Since we didn’t have easy access to stores selling replacement belly rings (the school was in the middle of nowhere) girls used to fashion all sorts of poor man’s substitutes in order to prevent the piercing from closing up before summer vacation. Hoop earrings, safety pins, bent paperclips – all could be seen peeping out from under pj tops when girls lifted their shower caddies out of cubbies in the bathrooms before bed/first thing in the morning, all to be removed before breakfast time and class. I am not too proud to say my adolescent navel sported many a safety pin at bedtime during my sophomore year, after both my barbells got confiscated and I didn’t want to risk losing my only dangle – a birthday gift from my first boyfriend (he liked to play with it while I was wearing it 😉 )

    As a result, infected piercings were common and that, my friend, that is an ugly sight, especially when pus leaks through a leotard. I never had a problem because my piercing had healed completely before my jewelry was confiscated AND I soaked my safety pins in a jar of rubbing alcohol on my windowsill during the day – disinfectant and sunlight makes for happy belly clips! But many girls with fresher piercings, often still in what was described above as Stage 2 of healing, who stuck non-sterile items it their wounds, touching the piercing site twice a day as they took the items in and out so as not get caught, got awful infections. One tiny girl (gymnast background so that kind of little) put a heavy hoop earring in a still healing piercing and the weight was too much for her delicate belly button. It tore right out, leaving her with a forked top lid over her belly button. It was hideous.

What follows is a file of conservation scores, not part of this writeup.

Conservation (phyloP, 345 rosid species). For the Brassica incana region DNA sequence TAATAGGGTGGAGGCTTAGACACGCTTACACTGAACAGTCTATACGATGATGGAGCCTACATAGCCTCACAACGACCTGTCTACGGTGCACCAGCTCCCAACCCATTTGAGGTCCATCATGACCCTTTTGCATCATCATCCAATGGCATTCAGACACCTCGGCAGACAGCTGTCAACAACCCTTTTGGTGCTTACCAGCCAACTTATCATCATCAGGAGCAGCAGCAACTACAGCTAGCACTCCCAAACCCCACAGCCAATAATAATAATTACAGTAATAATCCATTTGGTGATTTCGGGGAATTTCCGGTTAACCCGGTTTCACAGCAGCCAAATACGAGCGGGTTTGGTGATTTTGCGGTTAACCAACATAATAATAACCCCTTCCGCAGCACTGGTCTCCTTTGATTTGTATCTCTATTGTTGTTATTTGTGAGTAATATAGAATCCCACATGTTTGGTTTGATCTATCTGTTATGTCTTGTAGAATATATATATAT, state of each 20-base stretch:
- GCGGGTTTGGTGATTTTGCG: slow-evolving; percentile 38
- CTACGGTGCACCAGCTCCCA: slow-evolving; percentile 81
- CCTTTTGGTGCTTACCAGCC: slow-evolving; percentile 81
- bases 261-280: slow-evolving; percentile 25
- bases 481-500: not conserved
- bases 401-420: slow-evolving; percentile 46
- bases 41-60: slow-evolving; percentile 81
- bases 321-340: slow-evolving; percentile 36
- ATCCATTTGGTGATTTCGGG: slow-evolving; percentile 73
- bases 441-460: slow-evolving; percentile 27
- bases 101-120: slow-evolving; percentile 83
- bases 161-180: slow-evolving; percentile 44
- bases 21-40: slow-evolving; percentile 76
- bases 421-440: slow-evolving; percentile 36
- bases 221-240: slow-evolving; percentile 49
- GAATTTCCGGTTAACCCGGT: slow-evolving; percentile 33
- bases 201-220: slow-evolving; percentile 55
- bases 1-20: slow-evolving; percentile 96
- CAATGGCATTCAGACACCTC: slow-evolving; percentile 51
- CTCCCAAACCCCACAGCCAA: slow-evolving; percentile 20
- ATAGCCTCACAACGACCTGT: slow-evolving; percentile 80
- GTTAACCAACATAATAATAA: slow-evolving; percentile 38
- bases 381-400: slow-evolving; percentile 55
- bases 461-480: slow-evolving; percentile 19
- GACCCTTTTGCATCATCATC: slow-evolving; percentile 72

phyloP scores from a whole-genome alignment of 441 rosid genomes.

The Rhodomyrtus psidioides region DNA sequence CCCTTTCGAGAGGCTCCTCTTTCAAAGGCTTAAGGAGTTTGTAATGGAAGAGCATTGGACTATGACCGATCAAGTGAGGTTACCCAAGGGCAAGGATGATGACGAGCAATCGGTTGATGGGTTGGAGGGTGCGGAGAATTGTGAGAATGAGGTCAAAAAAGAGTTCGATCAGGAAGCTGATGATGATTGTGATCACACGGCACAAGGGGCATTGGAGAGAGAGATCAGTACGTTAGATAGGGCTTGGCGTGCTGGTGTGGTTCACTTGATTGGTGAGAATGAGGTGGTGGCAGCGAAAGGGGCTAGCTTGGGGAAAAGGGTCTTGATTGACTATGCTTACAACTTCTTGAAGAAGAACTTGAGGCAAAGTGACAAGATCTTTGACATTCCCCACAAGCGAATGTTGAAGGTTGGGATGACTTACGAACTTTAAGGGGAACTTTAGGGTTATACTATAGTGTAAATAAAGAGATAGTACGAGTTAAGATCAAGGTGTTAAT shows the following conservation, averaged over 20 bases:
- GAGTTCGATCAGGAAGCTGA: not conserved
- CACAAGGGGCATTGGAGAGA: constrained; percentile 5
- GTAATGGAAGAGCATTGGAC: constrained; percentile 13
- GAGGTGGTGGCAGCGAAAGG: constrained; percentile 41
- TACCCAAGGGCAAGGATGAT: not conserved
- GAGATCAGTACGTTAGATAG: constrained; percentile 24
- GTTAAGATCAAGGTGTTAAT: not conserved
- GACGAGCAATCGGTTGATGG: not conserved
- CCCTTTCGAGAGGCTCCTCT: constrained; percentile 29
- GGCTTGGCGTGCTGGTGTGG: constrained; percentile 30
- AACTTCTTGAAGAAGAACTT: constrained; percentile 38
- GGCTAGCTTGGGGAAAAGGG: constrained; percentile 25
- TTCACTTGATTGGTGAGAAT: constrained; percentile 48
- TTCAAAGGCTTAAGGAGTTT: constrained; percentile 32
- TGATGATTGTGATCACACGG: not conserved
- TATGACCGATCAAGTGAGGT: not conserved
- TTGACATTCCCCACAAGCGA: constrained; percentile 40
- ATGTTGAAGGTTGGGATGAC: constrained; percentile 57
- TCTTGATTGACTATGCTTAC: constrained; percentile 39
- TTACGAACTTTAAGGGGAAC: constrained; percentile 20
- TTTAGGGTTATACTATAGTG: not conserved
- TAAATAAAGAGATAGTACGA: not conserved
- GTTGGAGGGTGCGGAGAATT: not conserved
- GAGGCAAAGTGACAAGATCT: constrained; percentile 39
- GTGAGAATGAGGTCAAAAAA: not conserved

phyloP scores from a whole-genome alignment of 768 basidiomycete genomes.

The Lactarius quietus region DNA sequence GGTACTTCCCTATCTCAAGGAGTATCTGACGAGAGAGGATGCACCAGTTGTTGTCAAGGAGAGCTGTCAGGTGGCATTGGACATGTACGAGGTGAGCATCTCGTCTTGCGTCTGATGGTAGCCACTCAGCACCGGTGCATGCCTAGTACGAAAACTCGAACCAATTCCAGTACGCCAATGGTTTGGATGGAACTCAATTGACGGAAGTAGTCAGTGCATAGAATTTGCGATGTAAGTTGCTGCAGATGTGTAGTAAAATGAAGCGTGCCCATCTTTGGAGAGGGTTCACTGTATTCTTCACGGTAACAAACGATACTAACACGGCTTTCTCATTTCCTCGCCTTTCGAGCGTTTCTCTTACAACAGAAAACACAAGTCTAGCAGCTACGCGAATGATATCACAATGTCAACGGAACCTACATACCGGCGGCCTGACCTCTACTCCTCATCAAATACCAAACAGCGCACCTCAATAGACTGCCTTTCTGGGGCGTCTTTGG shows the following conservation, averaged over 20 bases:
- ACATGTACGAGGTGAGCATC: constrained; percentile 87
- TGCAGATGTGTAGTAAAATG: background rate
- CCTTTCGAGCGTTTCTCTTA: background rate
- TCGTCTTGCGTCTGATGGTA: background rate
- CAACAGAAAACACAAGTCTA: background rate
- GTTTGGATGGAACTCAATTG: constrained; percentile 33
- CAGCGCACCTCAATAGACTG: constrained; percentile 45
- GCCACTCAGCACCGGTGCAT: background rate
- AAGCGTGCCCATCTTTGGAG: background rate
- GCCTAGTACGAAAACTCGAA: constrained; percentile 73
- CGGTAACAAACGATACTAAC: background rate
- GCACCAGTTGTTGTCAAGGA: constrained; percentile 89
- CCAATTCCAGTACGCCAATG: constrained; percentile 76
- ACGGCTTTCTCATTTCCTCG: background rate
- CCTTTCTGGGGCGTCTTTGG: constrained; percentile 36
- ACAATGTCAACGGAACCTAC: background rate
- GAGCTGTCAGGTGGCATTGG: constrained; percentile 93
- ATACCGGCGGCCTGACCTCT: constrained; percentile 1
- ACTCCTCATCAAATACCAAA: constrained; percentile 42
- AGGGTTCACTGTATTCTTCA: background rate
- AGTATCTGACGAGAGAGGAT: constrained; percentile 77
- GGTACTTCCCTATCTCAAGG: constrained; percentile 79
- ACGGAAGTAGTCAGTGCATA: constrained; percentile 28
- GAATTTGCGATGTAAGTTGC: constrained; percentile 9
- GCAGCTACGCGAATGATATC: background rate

The infections got so bad that by my junior year the school altered it’s policy – if a belly button piercing was discovered the student would be sent straight to the school nurse who would confiscate the jewelry, apply antibiotic ointment to the piercing site, and the pack the button full of cotton and tape a gauze pad over it. The school nurse would write the date in sharpie on the gauze pad and the student would have to return daily to get the dressing changed and dated for 6 weeks. It was a draconian and hated policy but it worked – the infection rate decreased as did the popularity of getting your belly done over summer vacation.

    A few of us managed to secretly keep our piercings, wearing jewelry at night when we could and makeshift retainers when we couldn’t and were envied for them. The secret to our success? TAKING PROPER CARE OF OUR PIERCINGS!!!!

    Final Note: That dangle was never confiscated. *glances to make sure no co-workers are looking. All clear. Lifts shirt to peep at belly* Still wearing it right now! That boyfriend is long gone though.

    1. Thanks so much for sharing your experience with us, much appreciated!

      To tell you the truth, I don’t really understand why the school policies are so anti-piercing. Is there any rationale behind it or is it just a pure principle? Could the belly ring get caught while performing or something?


      Robert – Hottest Selling Belly Rings Online!